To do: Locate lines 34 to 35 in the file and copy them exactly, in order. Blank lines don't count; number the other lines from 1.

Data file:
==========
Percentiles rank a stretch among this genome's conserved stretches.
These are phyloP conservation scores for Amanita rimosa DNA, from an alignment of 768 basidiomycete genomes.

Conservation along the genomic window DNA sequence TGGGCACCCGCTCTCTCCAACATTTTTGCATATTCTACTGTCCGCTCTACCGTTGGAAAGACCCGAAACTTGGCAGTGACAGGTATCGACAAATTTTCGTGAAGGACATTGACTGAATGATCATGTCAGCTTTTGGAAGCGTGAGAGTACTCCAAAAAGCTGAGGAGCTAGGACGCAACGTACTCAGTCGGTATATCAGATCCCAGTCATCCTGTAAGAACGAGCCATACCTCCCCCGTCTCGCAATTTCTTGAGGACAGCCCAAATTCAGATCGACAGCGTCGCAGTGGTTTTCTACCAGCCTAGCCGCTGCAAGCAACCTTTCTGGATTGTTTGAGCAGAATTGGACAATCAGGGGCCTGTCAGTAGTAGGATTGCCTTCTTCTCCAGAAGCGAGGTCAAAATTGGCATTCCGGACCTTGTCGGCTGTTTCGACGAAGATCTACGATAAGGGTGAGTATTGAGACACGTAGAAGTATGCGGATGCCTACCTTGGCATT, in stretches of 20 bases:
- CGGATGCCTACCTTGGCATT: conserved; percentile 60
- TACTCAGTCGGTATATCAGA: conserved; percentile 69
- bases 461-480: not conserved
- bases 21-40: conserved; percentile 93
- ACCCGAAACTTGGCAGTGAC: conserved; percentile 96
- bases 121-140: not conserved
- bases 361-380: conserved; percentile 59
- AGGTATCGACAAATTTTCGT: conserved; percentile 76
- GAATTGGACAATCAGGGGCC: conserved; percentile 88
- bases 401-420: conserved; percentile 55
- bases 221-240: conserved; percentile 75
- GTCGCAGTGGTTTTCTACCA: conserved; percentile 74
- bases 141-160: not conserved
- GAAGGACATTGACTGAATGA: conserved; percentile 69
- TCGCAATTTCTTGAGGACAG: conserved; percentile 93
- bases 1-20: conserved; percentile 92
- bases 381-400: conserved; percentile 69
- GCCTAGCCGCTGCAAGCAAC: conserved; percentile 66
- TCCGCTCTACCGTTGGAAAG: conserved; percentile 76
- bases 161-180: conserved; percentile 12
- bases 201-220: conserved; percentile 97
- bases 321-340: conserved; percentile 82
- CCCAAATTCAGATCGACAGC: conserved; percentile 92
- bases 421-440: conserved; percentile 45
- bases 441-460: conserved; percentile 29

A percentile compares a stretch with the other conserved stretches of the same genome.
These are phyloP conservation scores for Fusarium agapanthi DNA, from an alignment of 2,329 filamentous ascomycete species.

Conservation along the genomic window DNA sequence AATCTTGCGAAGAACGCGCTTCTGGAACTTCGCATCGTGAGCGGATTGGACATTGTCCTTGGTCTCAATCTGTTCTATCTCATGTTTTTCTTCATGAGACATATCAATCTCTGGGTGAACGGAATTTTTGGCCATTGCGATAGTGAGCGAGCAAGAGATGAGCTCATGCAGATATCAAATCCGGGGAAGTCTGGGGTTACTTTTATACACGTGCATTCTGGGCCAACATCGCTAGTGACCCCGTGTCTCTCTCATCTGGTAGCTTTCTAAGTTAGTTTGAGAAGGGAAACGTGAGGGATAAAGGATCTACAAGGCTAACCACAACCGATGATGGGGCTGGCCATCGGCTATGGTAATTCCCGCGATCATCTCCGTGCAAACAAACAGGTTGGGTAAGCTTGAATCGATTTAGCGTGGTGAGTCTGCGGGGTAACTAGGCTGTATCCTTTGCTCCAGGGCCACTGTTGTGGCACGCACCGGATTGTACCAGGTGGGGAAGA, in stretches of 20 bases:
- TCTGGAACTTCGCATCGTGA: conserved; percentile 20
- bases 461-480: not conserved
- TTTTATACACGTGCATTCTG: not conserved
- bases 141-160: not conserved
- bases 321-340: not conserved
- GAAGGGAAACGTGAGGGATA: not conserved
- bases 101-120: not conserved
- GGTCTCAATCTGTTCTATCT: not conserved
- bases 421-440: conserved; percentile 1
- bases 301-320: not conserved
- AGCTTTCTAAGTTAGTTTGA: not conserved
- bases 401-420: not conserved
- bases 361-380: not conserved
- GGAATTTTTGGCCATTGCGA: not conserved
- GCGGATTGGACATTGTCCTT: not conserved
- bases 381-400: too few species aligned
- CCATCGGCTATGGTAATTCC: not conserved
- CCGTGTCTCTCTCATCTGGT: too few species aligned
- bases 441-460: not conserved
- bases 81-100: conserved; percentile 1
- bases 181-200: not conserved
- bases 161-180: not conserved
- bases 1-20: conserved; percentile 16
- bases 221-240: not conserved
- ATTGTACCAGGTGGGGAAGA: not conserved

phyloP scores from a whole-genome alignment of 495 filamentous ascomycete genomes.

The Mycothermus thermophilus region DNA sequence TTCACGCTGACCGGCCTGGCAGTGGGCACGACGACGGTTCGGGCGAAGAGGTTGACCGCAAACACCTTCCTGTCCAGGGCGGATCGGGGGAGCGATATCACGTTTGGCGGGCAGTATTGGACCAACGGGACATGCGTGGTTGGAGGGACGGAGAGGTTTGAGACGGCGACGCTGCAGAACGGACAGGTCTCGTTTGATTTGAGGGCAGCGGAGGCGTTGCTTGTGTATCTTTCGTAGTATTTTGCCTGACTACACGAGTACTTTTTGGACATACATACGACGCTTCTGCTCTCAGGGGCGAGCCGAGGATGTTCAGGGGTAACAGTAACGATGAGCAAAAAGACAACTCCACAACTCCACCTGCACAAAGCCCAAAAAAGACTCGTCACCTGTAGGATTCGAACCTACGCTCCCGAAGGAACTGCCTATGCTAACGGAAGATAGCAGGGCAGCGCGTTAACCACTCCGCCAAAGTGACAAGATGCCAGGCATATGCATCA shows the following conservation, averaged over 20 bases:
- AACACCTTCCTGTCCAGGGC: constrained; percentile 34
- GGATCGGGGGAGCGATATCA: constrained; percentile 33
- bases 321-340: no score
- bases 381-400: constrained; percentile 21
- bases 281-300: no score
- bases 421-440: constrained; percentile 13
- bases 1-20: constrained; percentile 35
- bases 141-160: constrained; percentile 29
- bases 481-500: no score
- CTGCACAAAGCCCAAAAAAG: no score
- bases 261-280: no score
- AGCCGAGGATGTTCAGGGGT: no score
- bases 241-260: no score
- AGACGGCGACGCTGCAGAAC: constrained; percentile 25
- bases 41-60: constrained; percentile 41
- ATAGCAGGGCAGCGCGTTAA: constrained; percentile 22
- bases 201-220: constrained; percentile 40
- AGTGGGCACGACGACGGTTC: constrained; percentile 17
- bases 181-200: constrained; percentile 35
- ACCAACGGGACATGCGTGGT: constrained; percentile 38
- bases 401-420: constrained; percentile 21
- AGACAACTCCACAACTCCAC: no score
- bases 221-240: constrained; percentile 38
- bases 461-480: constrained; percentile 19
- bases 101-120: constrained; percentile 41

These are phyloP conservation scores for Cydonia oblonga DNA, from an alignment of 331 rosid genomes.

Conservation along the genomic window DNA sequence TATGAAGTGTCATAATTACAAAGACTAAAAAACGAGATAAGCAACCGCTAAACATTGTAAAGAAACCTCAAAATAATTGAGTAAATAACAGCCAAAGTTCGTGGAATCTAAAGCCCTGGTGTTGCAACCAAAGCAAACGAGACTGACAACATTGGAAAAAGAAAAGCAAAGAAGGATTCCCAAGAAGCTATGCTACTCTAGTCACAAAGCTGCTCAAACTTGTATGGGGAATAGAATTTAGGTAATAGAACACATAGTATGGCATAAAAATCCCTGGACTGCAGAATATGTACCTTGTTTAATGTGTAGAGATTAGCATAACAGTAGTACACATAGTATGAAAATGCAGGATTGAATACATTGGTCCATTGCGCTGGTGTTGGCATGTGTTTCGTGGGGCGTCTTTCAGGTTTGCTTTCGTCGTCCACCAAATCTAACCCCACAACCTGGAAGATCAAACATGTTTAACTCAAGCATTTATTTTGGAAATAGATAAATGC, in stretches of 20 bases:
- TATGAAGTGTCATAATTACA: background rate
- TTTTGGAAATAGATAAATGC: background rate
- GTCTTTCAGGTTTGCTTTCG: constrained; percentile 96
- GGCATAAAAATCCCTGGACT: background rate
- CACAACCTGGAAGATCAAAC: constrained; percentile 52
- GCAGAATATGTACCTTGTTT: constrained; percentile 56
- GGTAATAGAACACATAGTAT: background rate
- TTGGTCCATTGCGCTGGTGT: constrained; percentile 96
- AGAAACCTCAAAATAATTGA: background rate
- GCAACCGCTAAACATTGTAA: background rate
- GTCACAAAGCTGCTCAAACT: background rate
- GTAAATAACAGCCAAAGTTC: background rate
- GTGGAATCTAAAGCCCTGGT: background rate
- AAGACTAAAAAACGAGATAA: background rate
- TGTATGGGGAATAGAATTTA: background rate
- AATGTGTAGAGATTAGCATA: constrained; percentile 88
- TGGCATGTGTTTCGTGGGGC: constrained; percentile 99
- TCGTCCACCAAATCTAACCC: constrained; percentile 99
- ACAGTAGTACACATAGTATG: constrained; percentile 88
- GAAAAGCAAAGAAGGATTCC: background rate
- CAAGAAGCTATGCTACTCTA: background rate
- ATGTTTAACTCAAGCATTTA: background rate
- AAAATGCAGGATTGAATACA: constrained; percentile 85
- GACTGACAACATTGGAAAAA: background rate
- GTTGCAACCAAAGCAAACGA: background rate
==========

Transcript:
- TTTTATACACGTGCATTCTG: not conserved
- bases 141-160: not conserved